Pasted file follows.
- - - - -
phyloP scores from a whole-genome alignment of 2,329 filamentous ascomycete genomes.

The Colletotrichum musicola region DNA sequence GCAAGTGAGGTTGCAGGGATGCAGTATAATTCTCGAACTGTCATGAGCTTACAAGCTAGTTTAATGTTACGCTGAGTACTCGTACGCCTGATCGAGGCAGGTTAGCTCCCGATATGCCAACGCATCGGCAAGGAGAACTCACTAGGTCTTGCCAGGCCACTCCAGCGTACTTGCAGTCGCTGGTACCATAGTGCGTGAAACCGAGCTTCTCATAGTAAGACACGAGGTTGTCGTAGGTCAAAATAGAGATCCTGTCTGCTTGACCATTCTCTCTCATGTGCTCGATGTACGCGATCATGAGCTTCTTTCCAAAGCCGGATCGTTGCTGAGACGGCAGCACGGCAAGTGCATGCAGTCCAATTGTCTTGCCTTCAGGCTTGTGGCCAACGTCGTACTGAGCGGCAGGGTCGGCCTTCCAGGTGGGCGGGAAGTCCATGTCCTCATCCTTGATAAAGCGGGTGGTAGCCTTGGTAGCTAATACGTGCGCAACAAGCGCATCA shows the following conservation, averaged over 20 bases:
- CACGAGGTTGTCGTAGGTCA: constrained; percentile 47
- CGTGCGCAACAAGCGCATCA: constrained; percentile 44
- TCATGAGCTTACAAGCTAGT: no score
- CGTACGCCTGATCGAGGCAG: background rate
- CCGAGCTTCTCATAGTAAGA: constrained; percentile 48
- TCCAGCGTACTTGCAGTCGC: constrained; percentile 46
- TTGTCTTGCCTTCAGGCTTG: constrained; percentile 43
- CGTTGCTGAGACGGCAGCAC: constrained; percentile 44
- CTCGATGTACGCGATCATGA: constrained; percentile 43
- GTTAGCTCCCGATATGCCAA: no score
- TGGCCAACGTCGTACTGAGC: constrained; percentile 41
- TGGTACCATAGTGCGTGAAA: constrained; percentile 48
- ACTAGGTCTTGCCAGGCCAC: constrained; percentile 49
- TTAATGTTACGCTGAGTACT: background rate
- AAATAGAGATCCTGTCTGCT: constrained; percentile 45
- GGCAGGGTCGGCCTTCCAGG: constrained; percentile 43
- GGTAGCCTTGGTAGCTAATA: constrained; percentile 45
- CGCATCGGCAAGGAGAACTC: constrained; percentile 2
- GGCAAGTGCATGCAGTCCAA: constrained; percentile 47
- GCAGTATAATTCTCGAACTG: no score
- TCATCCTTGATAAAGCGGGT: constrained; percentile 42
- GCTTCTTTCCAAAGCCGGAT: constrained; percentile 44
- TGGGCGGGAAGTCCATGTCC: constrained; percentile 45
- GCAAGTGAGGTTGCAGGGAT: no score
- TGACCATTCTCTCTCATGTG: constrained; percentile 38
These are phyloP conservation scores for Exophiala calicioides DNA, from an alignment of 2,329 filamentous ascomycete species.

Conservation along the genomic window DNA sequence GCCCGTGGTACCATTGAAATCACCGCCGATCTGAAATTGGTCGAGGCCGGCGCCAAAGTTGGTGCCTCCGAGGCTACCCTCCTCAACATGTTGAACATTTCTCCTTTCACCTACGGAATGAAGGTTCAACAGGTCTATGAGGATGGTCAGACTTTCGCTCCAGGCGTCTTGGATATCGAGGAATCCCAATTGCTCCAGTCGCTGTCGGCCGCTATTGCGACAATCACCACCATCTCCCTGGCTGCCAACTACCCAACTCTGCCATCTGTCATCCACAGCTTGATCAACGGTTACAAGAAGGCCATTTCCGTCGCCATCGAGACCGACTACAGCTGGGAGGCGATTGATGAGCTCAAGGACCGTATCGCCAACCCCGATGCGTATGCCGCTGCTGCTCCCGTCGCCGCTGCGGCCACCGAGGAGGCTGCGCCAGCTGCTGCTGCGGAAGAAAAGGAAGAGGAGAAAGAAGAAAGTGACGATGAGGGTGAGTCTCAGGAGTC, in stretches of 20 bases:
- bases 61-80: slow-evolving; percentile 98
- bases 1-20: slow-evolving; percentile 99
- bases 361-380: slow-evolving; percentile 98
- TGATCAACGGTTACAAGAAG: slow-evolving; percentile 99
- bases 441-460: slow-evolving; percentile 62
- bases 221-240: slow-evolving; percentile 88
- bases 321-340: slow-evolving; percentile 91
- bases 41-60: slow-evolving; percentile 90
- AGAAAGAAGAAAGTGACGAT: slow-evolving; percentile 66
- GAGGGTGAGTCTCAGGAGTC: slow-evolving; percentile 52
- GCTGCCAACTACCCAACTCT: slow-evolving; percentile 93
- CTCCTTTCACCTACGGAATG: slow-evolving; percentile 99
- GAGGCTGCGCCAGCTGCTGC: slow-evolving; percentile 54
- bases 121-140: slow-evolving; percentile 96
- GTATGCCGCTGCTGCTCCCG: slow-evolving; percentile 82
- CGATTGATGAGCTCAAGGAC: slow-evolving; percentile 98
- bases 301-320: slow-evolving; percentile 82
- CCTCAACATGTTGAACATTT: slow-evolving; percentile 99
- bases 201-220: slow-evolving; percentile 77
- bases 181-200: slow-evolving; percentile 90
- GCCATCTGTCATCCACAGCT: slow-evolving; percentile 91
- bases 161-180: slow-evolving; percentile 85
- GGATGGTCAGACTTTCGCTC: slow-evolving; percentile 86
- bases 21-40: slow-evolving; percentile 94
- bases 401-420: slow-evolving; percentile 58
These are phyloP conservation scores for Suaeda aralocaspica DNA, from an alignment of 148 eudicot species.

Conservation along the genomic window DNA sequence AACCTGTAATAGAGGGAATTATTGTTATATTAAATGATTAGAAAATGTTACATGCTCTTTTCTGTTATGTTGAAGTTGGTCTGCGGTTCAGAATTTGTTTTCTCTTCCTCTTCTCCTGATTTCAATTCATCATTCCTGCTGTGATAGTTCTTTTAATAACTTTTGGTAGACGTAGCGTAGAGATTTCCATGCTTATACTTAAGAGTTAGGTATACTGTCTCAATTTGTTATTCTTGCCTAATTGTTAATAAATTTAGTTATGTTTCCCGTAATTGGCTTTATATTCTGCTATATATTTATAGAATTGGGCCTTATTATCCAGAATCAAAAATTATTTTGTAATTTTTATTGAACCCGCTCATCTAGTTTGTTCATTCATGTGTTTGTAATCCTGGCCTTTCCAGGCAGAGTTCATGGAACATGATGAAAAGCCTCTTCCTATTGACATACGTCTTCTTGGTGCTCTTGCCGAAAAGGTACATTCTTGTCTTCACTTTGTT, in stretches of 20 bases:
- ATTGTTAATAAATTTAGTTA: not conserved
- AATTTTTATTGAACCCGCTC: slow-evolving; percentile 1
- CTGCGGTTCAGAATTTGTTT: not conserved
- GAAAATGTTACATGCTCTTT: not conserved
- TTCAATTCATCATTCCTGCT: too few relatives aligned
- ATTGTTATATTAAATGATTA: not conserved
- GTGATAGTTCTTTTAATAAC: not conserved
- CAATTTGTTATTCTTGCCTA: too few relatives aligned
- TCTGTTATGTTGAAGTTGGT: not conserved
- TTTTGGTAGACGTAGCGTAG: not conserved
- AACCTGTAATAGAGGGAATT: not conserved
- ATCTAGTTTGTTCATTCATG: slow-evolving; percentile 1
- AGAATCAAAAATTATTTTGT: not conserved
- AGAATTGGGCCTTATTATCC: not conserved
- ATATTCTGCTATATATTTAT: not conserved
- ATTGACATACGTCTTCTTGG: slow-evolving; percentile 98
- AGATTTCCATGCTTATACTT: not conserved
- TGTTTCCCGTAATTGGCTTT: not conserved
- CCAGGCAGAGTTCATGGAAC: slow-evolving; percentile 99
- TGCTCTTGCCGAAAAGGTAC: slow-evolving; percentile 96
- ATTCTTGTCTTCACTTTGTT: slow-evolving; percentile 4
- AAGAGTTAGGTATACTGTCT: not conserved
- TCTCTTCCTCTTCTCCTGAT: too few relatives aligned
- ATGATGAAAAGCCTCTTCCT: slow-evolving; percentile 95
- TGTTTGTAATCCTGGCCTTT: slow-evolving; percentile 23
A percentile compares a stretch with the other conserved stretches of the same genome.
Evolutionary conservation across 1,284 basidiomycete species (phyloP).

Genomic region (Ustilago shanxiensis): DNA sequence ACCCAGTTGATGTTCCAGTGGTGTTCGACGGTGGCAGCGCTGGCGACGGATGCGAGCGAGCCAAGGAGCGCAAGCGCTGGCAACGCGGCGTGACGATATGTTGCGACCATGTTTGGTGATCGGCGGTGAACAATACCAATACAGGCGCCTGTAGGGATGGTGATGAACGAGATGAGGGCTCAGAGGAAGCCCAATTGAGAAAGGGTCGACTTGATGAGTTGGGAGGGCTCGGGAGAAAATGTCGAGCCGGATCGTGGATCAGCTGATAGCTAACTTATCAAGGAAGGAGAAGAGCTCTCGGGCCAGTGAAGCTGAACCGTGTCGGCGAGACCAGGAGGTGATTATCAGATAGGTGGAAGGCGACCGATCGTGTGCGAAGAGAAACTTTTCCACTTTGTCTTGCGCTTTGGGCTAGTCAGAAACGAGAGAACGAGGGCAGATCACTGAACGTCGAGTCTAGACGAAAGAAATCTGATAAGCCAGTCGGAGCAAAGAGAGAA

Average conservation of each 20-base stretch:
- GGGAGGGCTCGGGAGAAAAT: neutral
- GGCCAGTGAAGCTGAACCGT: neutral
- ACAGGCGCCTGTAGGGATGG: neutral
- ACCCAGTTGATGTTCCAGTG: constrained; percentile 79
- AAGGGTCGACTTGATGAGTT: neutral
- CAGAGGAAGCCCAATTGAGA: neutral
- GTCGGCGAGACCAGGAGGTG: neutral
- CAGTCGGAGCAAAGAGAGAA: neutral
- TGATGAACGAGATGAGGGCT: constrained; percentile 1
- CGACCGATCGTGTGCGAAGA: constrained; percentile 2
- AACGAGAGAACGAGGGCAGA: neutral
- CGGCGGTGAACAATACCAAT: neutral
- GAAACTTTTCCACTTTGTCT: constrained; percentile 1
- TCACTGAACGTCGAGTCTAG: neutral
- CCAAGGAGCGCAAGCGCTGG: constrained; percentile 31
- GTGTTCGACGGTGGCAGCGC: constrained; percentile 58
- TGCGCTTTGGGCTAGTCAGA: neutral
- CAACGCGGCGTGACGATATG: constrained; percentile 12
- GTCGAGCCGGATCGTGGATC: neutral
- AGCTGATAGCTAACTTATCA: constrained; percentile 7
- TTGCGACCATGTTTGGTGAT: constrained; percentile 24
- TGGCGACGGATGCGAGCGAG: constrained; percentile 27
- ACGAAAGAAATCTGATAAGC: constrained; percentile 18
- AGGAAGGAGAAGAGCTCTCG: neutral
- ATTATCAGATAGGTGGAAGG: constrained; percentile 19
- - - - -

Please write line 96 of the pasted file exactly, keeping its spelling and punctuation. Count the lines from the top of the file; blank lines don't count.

- AACGAGAGAACGAGGGCAGA: neutral